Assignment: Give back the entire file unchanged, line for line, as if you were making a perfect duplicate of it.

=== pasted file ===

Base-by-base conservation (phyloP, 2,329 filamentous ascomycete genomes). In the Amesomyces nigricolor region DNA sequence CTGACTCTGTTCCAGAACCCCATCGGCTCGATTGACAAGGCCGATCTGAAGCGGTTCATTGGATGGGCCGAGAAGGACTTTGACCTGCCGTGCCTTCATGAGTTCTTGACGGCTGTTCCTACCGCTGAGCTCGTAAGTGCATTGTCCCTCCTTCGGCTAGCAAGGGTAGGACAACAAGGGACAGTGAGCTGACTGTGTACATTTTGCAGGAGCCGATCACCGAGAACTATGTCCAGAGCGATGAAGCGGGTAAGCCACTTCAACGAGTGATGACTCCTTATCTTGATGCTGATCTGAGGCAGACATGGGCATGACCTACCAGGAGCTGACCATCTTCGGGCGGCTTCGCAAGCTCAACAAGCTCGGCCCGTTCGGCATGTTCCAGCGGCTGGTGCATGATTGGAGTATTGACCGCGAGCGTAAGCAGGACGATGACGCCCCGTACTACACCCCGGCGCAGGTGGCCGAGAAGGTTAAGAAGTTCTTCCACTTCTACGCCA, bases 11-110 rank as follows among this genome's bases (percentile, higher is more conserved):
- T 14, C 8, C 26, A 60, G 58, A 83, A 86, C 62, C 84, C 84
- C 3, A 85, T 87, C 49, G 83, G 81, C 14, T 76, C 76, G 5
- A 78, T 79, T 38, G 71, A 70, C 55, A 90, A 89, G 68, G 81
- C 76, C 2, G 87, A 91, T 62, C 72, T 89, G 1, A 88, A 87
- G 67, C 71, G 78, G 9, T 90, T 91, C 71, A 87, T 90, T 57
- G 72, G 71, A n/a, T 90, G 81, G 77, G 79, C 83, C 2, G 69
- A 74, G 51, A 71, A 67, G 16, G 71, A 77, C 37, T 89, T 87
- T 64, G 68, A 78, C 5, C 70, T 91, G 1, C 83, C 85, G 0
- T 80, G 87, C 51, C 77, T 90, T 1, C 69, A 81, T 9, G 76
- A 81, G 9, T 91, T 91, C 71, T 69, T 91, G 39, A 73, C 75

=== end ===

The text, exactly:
Base-by-base conservation (phyloP, 2,329 filamentous ascomycete genomes). In the Amesomyces nigricolor region DNA sequence CTGACTCTGTTCCAGAACCCCATCGGCTCGATTGACAAGGCCGATCTGAAGCGGTTCATTGGATGGGCCGAGAAGGACTTTGACCTGCCGTGCCTTCATGAGTTCTTGACGGCTGTTCCTACCGCTGAGCTCGTAAGTGCATTGTCCCTCCTTCGGCTAGCAAGGGTAGGACAACAAGGGACAGTGAGCTGACTGTGTACATTTTGCAGGAGCCGATCACCGAGAACTATGTCCAGAGCGATGAAGCGGGTAAGCCACTTCAACGAGTGATGACTCCTTATCTTGATGCTGATCTGAGGCAGACATGGGCATGACCTACCAGGAGCTGACCATCTTCGGGCGGCTTCGCAAGCTCAACAAGCTCGGCCCGTTCGGCATGTTCCAGCGGCTGGTGCATGATTGGAGTATTGACCGCGAGCGTAAGCAGGACGATGACGCCCCGTACTACACCCCGGCGCAGGTGGCCGAGAAGGTTAAGAAGTTCTTCCACTTCTACGCCA, bases 11-110 rank as follows among this genome's bases (percentile, higher is more conserved):
- T 14, C 8, C 26, A 60, G 58, A 83, A 86, C 62, C 84, C 84
- C 3, A 85, T 87, C 49, G 83, G 81, C 14, T 76, C 76, G 5
- A 78, T 79, T 38, G 71, A 70, C 55, A 90, A 89, G 68, G 81
- C 76, C 2, G 87, A 91, T 62, C 72, T 89, G 1, A 88, A 87
- G 67, C 71, G 78, G 9, T 90, T 91, C 71, A 87, T 90, T 57
- G 72, G 71, A n/a, T 90, G 81, G 77, G 79, C 83, C 2, G 69
- A 74, G 51, A 71, A 67, G 16, G 71, A 77, C 37, T 89, T 87
- T 64, G 68, A 78, C 5, C 70, T 91, G 1, C 83, C 85, G 0
- T 80, G 87, C 51, C 77, T 90, T 1, C 69, A 81, T 9, G 76
- A 81, G 9, T 91, T 91, C 71, T 69, T 91, G 39, A 73, C 75